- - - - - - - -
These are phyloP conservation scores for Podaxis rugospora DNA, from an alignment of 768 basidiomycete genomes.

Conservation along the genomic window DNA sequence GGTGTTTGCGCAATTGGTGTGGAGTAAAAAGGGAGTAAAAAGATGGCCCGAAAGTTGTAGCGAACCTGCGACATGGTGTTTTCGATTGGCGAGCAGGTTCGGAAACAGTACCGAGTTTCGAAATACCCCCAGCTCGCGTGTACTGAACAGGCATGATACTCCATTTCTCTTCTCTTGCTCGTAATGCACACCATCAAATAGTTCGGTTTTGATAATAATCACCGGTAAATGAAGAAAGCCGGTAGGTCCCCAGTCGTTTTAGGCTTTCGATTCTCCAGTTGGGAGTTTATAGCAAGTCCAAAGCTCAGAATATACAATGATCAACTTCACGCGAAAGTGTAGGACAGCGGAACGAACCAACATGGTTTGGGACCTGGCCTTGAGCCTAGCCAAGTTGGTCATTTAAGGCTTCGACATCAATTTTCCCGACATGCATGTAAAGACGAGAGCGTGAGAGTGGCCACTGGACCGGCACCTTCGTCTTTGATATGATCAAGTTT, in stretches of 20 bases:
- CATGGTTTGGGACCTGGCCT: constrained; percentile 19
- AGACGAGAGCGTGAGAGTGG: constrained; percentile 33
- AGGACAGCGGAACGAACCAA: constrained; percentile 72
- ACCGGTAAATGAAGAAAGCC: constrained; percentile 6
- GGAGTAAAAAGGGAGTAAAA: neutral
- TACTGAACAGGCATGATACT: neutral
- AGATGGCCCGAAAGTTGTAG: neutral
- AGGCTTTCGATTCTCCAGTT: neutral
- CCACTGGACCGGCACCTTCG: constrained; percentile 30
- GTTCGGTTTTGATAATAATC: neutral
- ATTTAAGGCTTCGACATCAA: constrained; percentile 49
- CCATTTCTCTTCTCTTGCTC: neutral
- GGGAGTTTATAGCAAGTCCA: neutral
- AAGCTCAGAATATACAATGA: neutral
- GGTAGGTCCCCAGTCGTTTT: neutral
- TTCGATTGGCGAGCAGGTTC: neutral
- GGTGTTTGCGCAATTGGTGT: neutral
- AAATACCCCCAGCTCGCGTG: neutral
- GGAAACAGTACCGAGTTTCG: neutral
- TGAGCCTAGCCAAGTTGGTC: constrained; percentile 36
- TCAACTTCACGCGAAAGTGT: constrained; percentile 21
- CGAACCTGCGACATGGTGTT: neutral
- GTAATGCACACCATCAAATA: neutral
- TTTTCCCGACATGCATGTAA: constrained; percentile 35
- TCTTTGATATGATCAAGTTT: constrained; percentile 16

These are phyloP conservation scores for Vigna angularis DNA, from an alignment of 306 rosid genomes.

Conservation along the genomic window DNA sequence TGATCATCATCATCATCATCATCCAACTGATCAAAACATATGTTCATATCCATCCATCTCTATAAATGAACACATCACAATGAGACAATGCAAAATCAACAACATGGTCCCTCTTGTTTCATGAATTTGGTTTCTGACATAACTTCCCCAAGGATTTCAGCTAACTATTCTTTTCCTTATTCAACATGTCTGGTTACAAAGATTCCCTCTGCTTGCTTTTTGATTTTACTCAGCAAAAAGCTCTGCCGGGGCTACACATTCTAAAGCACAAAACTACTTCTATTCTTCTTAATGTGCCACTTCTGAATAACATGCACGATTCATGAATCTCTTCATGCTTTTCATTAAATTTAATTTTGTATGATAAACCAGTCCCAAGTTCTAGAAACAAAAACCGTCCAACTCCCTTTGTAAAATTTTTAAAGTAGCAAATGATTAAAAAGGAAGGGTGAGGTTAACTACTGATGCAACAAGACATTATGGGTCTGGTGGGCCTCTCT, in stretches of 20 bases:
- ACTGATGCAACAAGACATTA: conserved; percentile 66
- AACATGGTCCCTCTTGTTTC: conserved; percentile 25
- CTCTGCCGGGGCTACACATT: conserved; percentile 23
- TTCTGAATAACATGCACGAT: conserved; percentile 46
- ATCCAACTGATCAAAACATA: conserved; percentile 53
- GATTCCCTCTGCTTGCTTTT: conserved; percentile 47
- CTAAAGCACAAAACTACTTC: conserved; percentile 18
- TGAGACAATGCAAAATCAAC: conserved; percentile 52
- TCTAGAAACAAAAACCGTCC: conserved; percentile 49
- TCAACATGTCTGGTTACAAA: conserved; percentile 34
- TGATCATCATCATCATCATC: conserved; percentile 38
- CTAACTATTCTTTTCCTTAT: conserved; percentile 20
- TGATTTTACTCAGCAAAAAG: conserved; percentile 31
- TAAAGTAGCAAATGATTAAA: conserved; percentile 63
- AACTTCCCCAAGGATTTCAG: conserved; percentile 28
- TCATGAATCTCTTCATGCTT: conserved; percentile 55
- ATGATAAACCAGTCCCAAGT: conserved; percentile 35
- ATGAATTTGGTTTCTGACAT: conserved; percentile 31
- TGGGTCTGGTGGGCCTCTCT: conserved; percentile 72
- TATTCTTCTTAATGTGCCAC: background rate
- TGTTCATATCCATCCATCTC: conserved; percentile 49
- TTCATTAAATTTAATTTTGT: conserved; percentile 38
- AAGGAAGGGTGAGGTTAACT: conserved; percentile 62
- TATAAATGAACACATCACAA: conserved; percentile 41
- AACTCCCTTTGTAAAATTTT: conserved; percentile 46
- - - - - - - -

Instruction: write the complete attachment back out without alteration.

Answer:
These are phyloP conservation scores for Podaxis rugospora DNA, from an alignment of 768 basidiomycete genomes.

Conservation along the genomic window DNA sequence GGTGTTTGCGCAATTGGTGTGGAGTAAAAAGGGAGTAAAAAGATGGCCCGAAAGTTGTAGCGAACCTGCGACATGGTGTTTTCGATTGGCGAGCAGGTTCGGAAACAGTACCGAGTTTCGAAATACCCCCAGCTCGCGTGTACTGAACAGGCATGATACTCCATTTCTCTTCTCTTGCTCGTAATGCACACCATCAAATAGTTCGGTTTTGATAATAATCACCGGTAAATGAAGAAAGCCGGTAGGTCCCCAGTCGTTTTAGGCTTTCGATTCTCCAGTTGGGAGTTTATAGCAAGTCCAAAGCTCAGAATATACAATGATCAACTTCACGCGAAAGTGTAGGACAGCGGAACGAACCAACATGGTTTGGGACCTGGCCTTGAGCCTAGCCAAGTTGGTCATTTAAGGCTTCGACATCAATTTTCCCGACATGCATGTAAAGACGAGAGCGTGAGAGTGGCCACTGGACCGGCACCTTCGTCTTTGATATGATCAAGTTT, in stretches of 20 bases:
- CATGGTTTGGGACCTGGCCT: constrained; percentile 19
- AGACGAGAGCGTGAGAGTGG: constrained; percentile 33
- AGGACAGCGGAACGAACCAA: constrained; percentile 72
- ACCGGTAAATGAAGAAAGCC: constrained; percentile 6
- GGAGTAAAAAGGGAGTAAAA: neutral
- TACTGAACAGGCATGATACT: neutral
- AGATGGCCCGAAAGTTGTAG: neutral
- AGGCTTTCGATTCTCCAGTT: neutral
- CCACTGGACCGGCACCTTCG: constrained; percentile 30
- GTTCGGTTTTGATAATAATC: neutral
- ATTTAAGGCTTCGACATCAA: constrained; percentile 49
- CCATTTCTCTTCTCTTGCTC: neutral
- GGGAGTTTATAGCAAGTCCA: neutral
- AAGCTCAGAATATACAATGA: neutral
- GGTAGGTCCCCAGTCGTTTT: neutral
- TTCGATTGGCGAGCAGGTTC: neutral
- GGTGTTTGCGCAATTGGTGT: neutral
- AAATACCCCCAGCTCGCGTG: neutral
- GGAAACAGTACCGAGTTTCG: neutral
- TGAGCCTAGCCAAGTTGGTC: constrained; percentile 36
- TCAACTTCACGCGAAAGTGT: constrained; percentile 21
- CGAACCTGCGACATGGTGTT: neutral
- GTAATGCACACCATCAAATA: neutral
- TTTTCCCGACATGCATGTAA: constrained; percentile 35
- TCTTTGATATGATCAAGTTT: constrained; percentile 16

These are phyloP conservation scores for Vigna angularis DNA, from an alignment of 306 rosid genomes.

Conservation along the genomic window DNA sequence TGATCATCATCATCATCATCATCCAACTGATCAAAACATATGTTCATATCCATCCATCTCTATAAATGAACACATCACAATGAGACAATGCAAAATCAACAACATGGTCCCTCTTGTTTCATGAATTTGGTTTCTGACATAACTTCCCCAAGGATTTCAGCTAACTATTCTTTTCCTTATTCAACATGTCTGGTTACAAAGATTCCCTCTGCTTGCTTTTTGATTTTACTCAGCAAAAAGCTCTGCCGGGGCTACACATTCTAAAGCACAAAACTACTTCTATTCTTCTTAATGTGCCACTTCTGAATAACATGCACGATTCATGAATCTCTTCATGCTTTTCATTAAATTTAATTTTGTATGATAAACCAGTCCCAAGTTCTAGAAACAAAAACCGTCCAACTCCCTTTGTAAAATTTTTAAAGTAGCAAATGATTAAAAAGGAAGGGTGAGGTTAACTACTGATGCAACAAGACATTATGGGTCTGGTGGGCCTCTCT, in stretches of 20 bases:
- ACTGATGCAACAAGACATTA: conserved; percentile 66
- AACATGGTCCCTCTTGTTTC: conserved; percentile 25
- CTCTGCCGGGGCTACACATT: conserved; percentile 23
- TTCTGAATAACATGCACGAT: conserved; percentile 46
- ATCCAACTGATCAAAACATA: conserved; percentile 53
- GATTCCCTCTGCTTGCTTTT: conserved; percentile 47
- CTAAAGCACAAAACTACTTC: conserved; percentile 18
- TGAGACAATGCAAAATCAAC: conserved; percentile 52
- TCTAGAAACAAAAACCGTCC: conserved; percentile 49
- TCAACATGTCTGGTTACAAA: conserved; percentile 34
- TGATCATCATCATCATCATC: conserved; percentile 38
- CTAACTATTCTTTTCCTTAT: conserved; percentile 20
- TGATTTTACTCAGCAAAAAG: conserved; percentile 31
- TAAAGTAGCAAATGATTAAA: conserved; percentile 63
- AACTTCCCCAAGGATTTCAG: conserved; percentile 28
- TCATGAATCTCTTCATGCTT: conserved; percentile 55
- ATGATAAACCAGTCCCAAGT: conserved; percentile 35
- ATGAATTTGGTTTCTGACAT: conserved; percentile 31
- TGGGTCTGGTGGGCCTCTCT: conserved; percentile 72
- TATTCTTCTTAATGTGCCAC: background rate
- TGTTCATATCCATCCATCTC: conserved; percentile 49
- TTCATTAAATTTAATTTTGT: conserved; percentile 38
- AAGGAAGGGTGAGGTTAACT: conserved; percentile 62
- TATAAATGAACACATCACAA: conserved; percentile 41
- AACTCCCTTTGTAAAATTTT: conserved; percentile 46